MS: Again, this really depends on the individual. There are several situations we can think of. First, if financial resources are not an issue, then a quality tutor is almost always going to be helpful. Second, if you’re someone who needs structure and accountability, a tutor can help you with that. Third, if you’ve been self-studying on your own for some time and aren’t seeing the results you want, a tutor can be helpful. And finally, if you’ve had prior standardized test tutors or courses and found the format especially helpful, this could be an option worth considering. Any reputable tutor will be happy to chat with you for a free initial consult to go over what the tutoring process would look like.


By: Suchi Rudra
Title: Check These 7 FAQs about the LSAT
Sourced From:
Published Date: Fri, 15 May 2020 13:33:25 +0000

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Apply Online For Student Loans



Apply Online For Student Loans

Applying online for student loans is a convenient and efficient way to secure funding for your education. Whether you are facing financial difficulties or simply want to keep your debts to a minimum, student loans can help alleviate the financial burden while you focus on your studies.

One of the main advantages of student loans is that they typically offer lower interest rates compared to other types of loans. Additionally, repayment is often deferred until after you graduate, giving you time to establish your career and increase your income potential.

By applying online, you have access to a wider range of lenders, allowing you to compare different loan offers and choose the one that best suits your needs. Look for lenders offering competitive interest rates, flexible repayment terms, and any additional incentives that may be available.

Student loans can be used to cover various expenses related to your education, including tuition fees, housing, course materials, and living expenses. While your personal bank may be willing to provide a student loan, applying online gives you more options and potentially better terms.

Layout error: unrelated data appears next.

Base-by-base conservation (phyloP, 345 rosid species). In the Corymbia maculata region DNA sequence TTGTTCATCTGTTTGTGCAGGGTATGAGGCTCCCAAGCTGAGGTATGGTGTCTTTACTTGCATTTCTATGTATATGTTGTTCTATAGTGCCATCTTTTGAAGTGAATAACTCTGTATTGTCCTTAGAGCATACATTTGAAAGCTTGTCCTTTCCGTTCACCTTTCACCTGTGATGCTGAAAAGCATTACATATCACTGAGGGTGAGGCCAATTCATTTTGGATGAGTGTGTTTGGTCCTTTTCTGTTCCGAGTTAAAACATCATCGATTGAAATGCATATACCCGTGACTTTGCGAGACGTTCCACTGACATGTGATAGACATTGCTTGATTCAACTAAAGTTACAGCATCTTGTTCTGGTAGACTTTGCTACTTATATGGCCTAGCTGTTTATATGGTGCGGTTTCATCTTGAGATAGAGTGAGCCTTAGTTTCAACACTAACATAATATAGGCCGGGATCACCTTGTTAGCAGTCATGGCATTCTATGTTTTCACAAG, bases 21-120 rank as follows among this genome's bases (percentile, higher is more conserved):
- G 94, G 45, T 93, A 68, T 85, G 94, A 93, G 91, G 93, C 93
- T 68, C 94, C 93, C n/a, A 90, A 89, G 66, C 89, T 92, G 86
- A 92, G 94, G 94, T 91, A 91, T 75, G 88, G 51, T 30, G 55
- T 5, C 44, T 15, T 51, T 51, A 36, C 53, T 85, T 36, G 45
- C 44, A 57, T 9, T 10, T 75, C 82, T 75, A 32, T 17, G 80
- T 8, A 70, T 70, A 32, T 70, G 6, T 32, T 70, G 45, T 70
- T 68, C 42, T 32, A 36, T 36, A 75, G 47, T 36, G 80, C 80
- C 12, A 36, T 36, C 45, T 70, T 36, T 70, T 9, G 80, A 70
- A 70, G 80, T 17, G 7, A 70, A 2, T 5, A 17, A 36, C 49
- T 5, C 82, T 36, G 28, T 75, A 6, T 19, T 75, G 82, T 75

However, it’s important to remember that student loans are still loans, and you should borrow responsibly. It’s advisable to budget regularly and avoid unnecessary purchases or luxuries to ensure you can manage your loan repayments in the future.

Before applying for student loans, explore other options such as scholarships, grants, or parental funding. These resources can help reduce the amount you need to borrow and minimize your financial obligations.

Lastly, it’s crucial to have confidence in your ability to secure a salary that will enable you to meet your loan repayments after graduation. Work hard to achieve the grades and qualifications necessary for your desired career, as this will increase your chances of finding a well-paying job.

In conclusion, applying online for student loans can provide you with the financial support needed to pursue your education. However, it’s important to borrow responsibly, explore other funding options, and plan for a successful career to ensure you can manage your loan repayments effectively.

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Webinar Recap: How COVID-19 is Affecting Financial Aid



Many families are facing new financial challenges in light of the coronavirus emergency, and College Confidential has fielded dozens of questions on this topic recently. To address those queries, we hosted a webinar on April 9 entitled “Paying for College Amid Changes Due to the Impact of COVID-19.”

During the event, moderated by Aaron Murphy, manager of learning and development with Inside Track, the following panelists offered their perspectives on the issue:

  • Denise Trusty, director of financial aid with Morehead State University
  • Laura Reisert Kalinkewicz, associate vice president of college partnerships with RaiseMe
  • Amy Nelson, director of sales at International Scholarship and Tuition Services
  • Charlie Javice, founder and CEO of Frank.

Check out the following topics that the panelists discussed, along with their views of how things may unfold amid the financial challenges brought on by the coronavirus outbreak.

Family Finances Changed? Contact Your Schools

If you plan to start college in the fall as a freshman — or return to school as an existing student — and your financial situation has changed since you applied for financial aid, you should contact the colleges on your list immediately. Financial aid departments can consider appeals for more money, but must base these decisions on each individual student’s situation, Trusty said.

“I know with Morehead State, where I work, we will be doing professional judgement calls on all students who say they’ve been affected,” she noted. “We will reach out to those students to see what we can do to help them maybe obtain additional funding, additional grants, scholarships, whatever they would be eligible for. We do professional judgment all the time for our students, because things happen all the time. This year will be an especially large amount of those, I’m sure, but those are up to individual schools to make that call for their students.”